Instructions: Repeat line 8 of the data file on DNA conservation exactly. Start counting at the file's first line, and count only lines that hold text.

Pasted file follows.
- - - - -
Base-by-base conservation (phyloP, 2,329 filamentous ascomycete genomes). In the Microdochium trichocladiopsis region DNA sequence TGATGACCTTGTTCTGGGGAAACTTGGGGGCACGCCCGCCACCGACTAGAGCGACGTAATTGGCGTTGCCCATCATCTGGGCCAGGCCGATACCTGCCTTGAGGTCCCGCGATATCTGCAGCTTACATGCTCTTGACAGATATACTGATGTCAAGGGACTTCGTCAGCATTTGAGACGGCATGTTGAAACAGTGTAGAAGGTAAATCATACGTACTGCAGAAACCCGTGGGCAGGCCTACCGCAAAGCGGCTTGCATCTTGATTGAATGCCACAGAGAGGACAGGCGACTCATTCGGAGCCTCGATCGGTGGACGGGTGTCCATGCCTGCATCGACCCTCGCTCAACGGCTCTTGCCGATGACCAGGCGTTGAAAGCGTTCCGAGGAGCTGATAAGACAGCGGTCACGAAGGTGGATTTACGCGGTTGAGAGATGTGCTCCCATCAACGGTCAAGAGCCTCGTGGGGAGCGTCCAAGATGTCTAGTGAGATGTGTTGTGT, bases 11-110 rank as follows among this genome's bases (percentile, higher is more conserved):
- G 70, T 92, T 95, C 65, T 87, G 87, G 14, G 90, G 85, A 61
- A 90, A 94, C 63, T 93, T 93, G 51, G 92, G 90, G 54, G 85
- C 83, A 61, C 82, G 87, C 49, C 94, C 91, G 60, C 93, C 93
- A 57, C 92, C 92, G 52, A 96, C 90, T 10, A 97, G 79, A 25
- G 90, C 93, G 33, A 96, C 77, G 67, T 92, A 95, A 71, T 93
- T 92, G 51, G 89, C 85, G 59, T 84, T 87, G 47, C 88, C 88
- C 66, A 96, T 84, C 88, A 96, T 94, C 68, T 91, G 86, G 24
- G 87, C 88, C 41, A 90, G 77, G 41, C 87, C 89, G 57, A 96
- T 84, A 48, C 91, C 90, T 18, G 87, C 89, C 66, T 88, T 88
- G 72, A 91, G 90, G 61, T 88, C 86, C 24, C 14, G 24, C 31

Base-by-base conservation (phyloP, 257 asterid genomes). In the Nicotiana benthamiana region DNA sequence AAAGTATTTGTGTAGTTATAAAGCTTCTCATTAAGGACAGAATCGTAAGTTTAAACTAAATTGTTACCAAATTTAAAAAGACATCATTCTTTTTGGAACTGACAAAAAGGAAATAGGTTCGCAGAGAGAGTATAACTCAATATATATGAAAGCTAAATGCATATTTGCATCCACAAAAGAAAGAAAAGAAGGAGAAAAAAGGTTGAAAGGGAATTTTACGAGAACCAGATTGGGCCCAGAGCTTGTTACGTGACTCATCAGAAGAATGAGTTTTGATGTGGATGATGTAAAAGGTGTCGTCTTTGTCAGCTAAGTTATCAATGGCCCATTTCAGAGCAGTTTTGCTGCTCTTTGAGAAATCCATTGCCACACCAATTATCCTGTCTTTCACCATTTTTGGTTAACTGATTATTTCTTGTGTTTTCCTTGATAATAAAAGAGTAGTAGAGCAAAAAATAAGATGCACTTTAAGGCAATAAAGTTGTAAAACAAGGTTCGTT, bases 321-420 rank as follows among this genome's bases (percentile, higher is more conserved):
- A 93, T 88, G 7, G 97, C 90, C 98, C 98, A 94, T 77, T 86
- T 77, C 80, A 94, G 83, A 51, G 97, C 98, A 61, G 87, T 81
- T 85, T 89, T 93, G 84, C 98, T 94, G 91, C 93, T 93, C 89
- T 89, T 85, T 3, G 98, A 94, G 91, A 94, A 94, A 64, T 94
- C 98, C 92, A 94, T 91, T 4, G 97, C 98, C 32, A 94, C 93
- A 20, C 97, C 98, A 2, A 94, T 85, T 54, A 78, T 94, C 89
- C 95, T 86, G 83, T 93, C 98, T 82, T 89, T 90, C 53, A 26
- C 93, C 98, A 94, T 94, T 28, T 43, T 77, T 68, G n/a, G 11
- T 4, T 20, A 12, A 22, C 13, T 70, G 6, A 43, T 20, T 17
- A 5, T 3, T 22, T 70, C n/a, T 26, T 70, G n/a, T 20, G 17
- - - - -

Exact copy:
- C 66, A 96, T 84, C 88, A 96, T 94, C 68, T 91, G 86, G 24